Sunday, May 10, 2015

Guest Column on Mother's Day in the May 10, 2015 Intelligencer

Remember your mom: She's done 'more for you than anyone'

Posted: Sunday, May 10, 2015 12:15 am

By Ruth Z. Deming

Happy Mother’s Day! This holiday was first celebrated by its founder, Anna Jarvis, in 1908 after a vigorous two-year campaign. Her determination illustrates the power of a woman to influence history. Jarvis wrote that your mother “is the person who has done more for you than anyone in the world.”

Those of us who, like myself, are “baby boomers” (born between 1946 and 1964) are fortunate if we still have our mothers. Sure, we can send our moms greeting cards with preprinted messages on them. But how about writing your own words, thanking her for the special gifts she gave you: “You taught me the importance of writing thank-you notes, of calling sick friends and sharing family photos.”

In our rapidly aging society, replete with dread diseases of memory loss, there is nothing more welcome to your aging mother than your visit to her assisted-living facility. My dear friend Ada Moss Fleisher and her husband Dr. Richard Fleisher make sure that between the two of them they visit Ada’s mom, Lillian, every single day. At 105, Lillian is delighted to see them, as well as her many descendents, as young as 2 years old, who make sure the beloved family matriarch is remembered.

While a personal, thoughtful card is much appreciated, how about giving your mom useful gifts? In your Mother’s Day card, you might say, “Mom, you can expect me to come over once a week to help you clean out a closet.” Or, “I will bring you a meal every single Sunday afternoon.”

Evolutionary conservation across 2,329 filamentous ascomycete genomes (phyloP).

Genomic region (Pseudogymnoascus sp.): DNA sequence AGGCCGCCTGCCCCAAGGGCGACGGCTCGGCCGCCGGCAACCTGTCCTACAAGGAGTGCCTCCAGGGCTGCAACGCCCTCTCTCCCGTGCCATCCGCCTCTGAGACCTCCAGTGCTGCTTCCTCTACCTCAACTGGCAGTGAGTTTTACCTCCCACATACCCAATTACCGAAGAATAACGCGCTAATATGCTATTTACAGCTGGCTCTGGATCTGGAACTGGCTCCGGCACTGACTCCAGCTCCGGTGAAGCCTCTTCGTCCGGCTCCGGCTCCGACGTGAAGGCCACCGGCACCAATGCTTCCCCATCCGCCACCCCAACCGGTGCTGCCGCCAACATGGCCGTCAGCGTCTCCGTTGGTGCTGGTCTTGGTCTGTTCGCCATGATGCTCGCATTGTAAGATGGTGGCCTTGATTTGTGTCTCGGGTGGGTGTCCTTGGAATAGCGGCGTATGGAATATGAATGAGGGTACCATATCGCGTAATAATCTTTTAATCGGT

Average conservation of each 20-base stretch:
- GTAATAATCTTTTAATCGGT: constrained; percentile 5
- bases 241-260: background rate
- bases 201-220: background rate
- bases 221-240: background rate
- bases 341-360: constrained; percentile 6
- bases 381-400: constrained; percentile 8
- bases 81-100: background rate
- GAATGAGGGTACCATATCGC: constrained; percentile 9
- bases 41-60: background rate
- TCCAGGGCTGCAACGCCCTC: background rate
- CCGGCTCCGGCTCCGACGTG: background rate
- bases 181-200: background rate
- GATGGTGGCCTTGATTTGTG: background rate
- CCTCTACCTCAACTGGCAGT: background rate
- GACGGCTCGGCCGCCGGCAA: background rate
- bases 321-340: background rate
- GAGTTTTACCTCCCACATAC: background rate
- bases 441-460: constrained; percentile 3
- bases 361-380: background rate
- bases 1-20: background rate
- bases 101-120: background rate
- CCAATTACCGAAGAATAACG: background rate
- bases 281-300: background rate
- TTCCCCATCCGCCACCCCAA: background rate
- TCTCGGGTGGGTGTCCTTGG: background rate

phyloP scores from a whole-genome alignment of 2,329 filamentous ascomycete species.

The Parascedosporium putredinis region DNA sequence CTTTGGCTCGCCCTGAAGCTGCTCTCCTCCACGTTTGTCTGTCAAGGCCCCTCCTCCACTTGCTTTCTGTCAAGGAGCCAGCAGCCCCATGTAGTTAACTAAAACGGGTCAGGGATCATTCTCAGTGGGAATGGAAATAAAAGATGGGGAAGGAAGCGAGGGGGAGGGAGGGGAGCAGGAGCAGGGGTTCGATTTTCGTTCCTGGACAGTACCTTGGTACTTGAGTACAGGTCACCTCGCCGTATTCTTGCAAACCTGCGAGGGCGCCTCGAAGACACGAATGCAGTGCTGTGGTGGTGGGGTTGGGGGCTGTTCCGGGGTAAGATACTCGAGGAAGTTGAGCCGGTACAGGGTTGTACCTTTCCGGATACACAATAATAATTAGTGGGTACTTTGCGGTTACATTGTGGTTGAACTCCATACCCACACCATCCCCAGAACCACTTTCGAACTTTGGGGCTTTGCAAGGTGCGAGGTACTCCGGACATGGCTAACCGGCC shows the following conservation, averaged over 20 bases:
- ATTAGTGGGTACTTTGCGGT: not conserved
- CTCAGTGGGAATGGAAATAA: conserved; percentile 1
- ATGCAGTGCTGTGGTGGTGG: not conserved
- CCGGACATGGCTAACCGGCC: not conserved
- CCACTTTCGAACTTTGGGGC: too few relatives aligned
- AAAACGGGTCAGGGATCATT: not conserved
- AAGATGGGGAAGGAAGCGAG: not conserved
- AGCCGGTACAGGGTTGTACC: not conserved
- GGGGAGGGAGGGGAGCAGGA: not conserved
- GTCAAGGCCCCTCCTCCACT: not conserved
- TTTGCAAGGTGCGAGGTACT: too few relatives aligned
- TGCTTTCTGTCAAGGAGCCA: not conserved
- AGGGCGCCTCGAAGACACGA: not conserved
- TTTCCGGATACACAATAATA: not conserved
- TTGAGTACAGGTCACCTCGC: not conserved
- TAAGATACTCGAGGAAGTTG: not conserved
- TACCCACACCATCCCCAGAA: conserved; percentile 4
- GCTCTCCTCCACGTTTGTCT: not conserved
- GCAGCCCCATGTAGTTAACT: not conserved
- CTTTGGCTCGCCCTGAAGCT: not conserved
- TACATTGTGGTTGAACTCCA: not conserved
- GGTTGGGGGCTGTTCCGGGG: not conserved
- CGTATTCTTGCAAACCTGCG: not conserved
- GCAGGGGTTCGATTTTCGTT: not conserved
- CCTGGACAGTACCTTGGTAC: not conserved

If your mother is house-bound, you might offer to “send someone from the nail salon or hair salon to make you look even more beautiful than you already are.”

Positive words are so encouraging to our elderly parents, many of whom have lost their self-esteem as their role in the family has diminished over the years. Once our parents were the centerpiece of the family. Our whole lives revolved around them.

What a special day Mother’s Day is for new mothers. On Facebook, I follow the joys and travails of first-time moms who find solace in the comments of their peers. A friend of mine suggests that new moms, or their grandparents, keep a file of significant events in the baby’s life, including photos, which will be invaluable as they get older. Even though most people pass along many photos with their smart phones, a dedicated photo file may still be warranted.

My friend, Emily, 24, is a member of New Directions, the support group I founded for people and families affected by depression and bipolar disorder. Suffering from bipolar disorder, Emily gave birth to a healthy, beautiful baby girl, Madeleine, last year. A photo of “Madeleine’s Tummy Time” hangs in my office. We at New Directions advocate for having children if you wish. Emily has a devoted team of a psychiatrist, Ob/Gyn, psychotherapist, her husband and friends who form a cheerleading section around her.

She is not the only one from New Directions who is a mother. There are countless numbers of us, who have suffered from a mental illness and can now brag about our children and grandchildren.

In our hurry-up society, it is often difficult to be with an aging person who has a different sense of time than younger people do. My 92-year-old mother, for example, rarely leaves home because of her “bad legs.” But what a mind she has! When I visit, I remind myself, “Be patient!”

Ironically, Anna Jarvis, the originator of Mother’s Day — she copyrighted where the apostrophe goes in “Mother’s Day” as well as its date, the second Sunday in May — tried to revoke the holiday. She was appalled by its commercialization.

Yet Mother’s Day is here to stay. And May is the perfect time, especially after our hard, difficult winter of ice and snow. Flowers are a universal Mother’s Day gift. But how about flowers from our own gardens? How fantastic it would be for moms of all ages to receive the yellow forsythia growing in our backyards, or the early blooming tulips.

Life begins anew in the spring. Mother’s Day is the best confirmation.

Ruth Z. Deming, Willow Grove, is a psychotherapist and founder/director of New Directions Support Group of Abington and Willow Grove. View meeting schedule and special events at Phone 215-659-2366.

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